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POLITICO Playbook: 5 Republicans to watch if McCarthy falls short

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With help from Eli Okun and Garrett Ross

YOU CAN EXHALE — “Poland said early Wednesday that a Russian-made missile fell in the country’s east, killing two people, though U.S. President JOE BIDEN said it was ‘unlikely’ it was fired from Russia,” the AP reports from Warsaw. “Three U.S. officials said preliminary assessments suggested the missile was fired by Ukrainian forces at an incoming Russian one amid the crushing salvo against Ukraine’s electrical infrastructure Tuesday.”

HOUSE CALLS — The AP projected Tuesday that Democrats would win four more races: CA-09 (Rep. JOSH HARDER), CA-21 (Rep. JIM COSTA), CA-06 (Rep. AMI BERA) and CO-08 (YADIRA CARAVEO). Republicans remain one seat away from winning the majority; GOP candidates lead in four of 10 uncalled races..

YOU SNOOZE, YOU LOSE? — If you read DONALD TRUMP’s 2024 presidential announcement off a page, you might be forgiven for thinking it was full of classic Trumpian bombast.

“America’s comeback starts right now,” he told the Mar-a-Lago crowd. “In order to make America great and glorious again, I’m announcing my candidacy for president of the United States!”

But for many of those in the room and watching at home, the supposed spectacle was a dud. Where was the buzz, the energy, the thrill? Trump appeared tired, and worst of all, many thought his 63-minute speech was plain-old boring.

“The crowd at Mar-a-Lago is slow to clap, and the clapping is labored, as if they are not paying attention and it takes them a second to realize they ought to be clapping,” observed gimlet-eyed Trump watcher Olivia Nuzzi. She added, “I have rarely heard Donald Trump sound as low energy as he sounds tonight.”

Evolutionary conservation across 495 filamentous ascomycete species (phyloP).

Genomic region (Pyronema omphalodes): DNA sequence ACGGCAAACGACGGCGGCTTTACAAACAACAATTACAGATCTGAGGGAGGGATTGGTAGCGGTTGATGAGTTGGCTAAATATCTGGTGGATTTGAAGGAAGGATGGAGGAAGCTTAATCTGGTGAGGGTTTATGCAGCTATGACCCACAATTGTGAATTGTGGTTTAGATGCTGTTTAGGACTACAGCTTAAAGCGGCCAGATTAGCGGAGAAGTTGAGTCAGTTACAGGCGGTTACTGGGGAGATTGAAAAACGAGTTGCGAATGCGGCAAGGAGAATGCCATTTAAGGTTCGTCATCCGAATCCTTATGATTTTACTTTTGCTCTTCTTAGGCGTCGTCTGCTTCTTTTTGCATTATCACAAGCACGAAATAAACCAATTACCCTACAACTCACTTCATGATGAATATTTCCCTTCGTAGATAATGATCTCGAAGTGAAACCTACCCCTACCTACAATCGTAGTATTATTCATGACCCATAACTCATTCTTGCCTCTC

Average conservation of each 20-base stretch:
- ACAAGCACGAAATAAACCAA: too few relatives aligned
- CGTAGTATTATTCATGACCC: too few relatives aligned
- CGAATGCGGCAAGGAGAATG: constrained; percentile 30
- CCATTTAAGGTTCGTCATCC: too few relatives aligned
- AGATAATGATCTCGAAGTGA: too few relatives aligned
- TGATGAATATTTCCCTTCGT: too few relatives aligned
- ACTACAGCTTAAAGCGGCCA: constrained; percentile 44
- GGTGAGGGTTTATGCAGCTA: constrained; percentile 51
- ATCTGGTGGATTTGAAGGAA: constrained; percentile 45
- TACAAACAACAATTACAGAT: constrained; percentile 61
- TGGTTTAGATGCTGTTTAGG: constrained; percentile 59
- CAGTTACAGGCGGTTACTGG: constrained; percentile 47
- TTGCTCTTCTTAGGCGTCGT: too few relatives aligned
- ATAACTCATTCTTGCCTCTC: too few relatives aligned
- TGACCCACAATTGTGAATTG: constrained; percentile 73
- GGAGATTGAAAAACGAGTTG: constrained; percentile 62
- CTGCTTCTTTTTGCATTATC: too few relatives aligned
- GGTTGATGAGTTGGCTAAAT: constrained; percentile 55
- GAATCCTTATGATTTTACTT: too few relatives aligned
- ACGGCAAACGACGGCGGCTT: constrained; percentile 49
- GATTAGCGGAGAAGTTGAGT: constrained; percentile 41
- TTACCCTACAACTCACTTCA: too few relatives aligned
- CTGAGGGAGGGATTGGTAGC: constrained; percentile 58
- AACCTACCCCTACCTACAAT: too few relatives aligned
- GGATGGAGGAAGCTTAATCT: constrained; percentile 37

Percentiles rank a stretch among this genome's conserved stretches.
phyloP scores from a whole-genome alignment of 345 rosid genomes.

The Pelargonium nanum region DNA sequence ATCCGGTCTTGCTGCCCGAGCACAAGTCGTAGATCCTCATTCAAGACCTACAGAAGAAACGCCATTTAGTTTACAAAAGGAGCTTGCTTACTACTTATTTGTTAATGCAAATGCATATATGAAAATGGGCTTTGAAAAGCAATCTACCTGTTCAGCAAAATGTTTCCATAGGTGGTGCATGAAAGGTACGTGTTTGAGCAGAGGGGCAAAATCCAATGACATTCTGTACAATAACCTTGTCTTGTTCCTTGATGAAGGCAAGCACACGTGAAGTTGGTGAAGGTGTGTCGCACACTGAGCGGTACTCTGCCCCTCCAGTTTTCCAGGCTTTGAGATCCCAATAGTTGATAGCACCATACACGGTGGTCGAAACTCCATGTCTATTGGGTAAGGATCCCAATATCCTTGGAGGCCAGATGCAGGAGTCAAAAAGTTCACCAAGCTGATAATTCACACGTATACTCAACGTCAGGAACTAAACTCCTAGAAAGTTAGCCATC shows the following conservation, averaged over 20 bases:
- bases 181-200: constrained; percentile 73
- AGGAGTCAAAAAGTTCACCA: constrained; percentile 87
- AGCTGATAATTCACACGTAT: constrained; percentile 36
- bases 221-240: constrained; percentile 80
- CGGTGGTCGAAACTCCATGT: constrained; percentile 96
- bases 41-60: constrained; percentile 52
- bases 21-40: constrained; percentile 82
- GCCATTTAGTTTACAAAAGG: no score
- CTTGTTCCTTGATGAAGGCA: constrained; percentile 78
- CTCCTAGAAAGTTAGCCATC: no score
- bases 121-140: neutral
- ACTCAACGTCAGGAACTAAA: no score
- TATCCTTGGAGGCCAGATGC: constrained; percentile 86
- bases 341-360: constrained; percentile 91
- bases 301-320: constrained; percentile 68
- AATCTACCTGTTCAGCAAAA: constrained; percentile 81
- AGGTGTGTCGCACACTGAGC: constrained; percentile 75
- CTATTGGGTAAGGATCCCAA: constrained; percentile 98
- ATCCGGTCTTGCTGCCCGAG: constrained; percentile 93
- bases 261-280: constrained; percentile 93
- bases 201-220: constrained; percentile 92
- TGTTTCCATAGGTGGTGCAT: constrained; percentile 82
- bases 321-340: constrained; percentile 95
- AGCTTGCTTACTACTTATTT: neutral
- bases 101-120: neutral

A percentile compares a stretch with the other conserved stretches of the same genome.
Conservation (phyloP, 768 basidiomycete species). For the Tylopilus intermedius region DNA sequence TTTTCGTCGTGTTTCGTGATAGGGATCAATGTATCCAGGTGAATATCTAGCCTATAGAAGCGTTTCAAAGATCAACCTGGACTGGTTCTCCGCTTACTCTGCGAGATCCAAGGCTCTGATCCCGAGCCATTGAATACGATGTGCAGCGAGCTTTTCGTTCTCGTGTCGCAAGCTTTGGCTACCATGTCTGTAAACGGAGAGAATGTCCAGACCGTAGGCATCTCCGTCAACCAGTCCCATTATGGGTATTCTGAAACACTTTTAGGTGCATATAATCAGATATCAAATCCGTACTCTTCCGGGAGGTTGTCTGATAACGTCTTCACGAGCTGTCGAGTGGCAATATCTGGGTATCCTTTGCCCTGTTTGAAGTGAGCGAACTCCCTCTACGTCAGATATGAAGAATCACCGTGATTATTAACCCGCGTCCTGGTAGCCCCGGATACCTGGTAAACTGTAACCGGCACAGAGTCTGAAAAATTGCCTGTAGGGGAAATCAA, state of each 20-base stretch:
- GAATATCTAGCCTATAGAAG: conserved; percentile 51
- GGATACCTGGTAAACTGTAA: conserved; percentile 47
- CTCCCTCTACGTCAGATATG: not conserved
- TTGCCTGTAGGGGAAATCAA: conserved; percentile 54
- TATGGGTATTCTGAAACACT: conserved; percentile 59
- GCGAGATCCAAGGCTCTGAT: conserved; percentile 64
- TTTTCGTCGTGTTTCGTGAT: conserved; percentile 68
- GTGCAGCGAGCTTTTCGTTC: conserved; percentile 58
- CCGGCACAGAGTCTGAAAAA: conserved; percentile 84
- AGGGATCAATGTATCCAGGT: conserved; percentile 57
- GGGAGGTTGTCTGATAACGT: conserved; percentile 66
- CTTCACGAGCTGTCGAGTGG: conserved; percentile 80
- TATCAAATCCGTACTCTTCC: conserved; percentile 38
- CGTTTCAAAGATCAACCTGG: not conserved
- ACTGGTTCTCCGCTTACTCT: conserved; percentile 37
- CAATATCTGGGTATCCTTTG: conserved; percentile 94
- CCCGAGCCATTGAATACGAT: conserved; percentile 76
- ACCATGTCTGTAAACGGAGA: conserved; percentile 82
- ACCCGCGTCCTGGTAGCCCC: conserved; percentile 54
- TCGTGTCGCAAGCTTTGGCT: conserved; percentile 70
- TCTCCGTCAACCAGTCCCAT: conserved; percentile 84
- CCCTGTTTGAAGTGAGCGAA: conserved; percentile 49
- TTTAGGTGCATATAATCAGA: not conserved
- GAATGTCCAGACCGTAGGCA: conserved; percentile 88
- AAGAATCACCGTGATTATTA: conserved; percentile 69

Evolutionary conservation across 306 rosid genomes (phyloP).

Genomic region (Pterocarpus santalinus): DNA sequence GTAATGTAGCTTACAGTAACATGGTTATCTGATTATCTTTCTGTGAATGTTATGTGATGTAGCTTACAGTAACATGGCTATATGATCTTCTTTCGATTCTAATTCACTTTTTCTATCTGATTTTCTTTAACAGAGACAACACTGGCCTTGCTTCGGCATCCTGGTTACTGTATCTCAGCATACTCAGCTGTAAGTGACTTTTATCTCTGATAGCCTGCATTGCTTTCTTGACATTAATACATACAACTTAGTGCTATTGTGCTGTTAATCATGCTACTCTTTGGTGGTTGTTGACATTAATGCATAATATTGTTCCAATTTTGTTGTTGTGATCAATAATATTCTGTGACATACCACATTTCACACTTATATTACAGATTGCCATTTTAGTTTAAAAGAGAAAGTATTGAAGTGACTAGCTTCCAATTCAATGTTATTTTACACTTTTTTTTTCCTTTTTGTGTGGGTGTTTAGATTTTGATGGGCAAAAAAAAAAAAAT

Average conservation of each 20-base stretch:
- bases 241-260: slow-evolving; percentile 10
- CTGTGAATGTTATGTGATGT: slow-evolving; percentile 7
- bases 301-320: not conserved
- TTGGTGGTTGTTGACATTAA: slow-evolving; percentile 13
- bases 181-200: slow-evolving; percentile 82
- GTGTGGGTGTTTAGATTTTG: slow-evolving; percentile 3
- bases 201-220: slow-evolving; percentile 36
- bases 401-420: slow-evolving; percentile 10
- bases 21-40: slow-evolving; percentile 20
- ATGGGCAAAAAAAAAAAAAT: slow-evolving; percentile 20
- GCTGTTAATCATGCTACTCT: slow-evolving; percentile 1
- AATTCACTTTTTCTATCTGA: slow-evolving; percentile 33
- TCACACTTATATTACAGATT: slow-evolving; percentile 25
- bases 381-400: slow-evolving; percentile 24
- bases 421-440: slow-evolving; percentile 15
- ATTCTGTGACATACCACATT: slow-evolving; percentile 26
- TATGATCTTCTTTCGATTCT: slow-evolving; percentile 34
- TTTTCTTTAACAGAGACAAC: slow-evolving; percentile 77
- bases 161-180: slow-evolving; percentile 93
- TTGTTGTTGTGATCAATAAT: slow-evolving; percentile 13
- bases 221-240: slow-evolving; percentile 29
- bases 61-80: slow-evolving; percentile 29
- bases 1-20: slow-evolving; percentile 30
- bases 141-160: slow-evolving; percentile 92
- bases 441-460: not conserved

ABC’s Olivia Rubin tweeted a video showing some in the Mar-a-Lago crowd trying to leave the ballroom amid Trump’s meandering speech only to be blocked by security.

Even SEAN HANNITY’s Fox News program cut away from Trump’s speech for about 10 minutes before returning it to air. More on the TV coverage from Olivia Olander

The most intriguing moment of the announcement, in fact, took place away from Mar-a-Lago. Amid the speech, Fox News scooped a statement from daughter IVANKA TRUMP distancing herself from her father’s third presidential run: “I love my father very much. This time around, I am choosing to prioritize my young children and the private life we are creating as a family. I do not plan to be involved in politics.” (Ivanka did not attend the event, though husband JARED KUSHNER was spotted in the crowd.)

For your radar: Just minutes before his speech, our colleague Nick Wu scooped that some House Democrats, led by Rep. DAVID CICILLINE (D-R.I.), are exploring a last-ditch effort to block Trump from returning to the presidency by invoking the 14th amendment. In case you slept through civics class, that provision of the Constitution states that anyone who “engaged in insurrection or rebellion” shall not hold public office. It’s an untested provision, to put it mildly, but watch this space in the coming days.

THE HEADLINES: NYT: “Trump Announces 2024 Run, Repeating Lies and Exaggerating Record”WaPo: “Trump, who as president fomented an insurrection, says he is running again” WSJ: “Donald Trump Announces Third Consecutive Presidential Bid” WaPo:“Trump’s 2024 candidacy won’t stop Justice Dept. criminal probes”NYT:“We Fact-Checked Trump’s Speech”

IF NOT KEVIN, WHO? — You’ve heard allies of KEVIN McCARTHY say it a gazillion times — and they’ll say it another gazillion times over before the House speaker vote in January: You can’t beat somebody with nobody.

But what if history repeats itself? What if McCarthy, as in his 2015 bid for the speakership, fails to appease the renegade right and falls short of the 218 votes he needs to seize the gavel?

With 31 House Republicans spurning McCarthy in Tuesday’s nominating vote — and with McCarthy likely able to afford no more than three or four defections based on current election returns — the question is more than academic.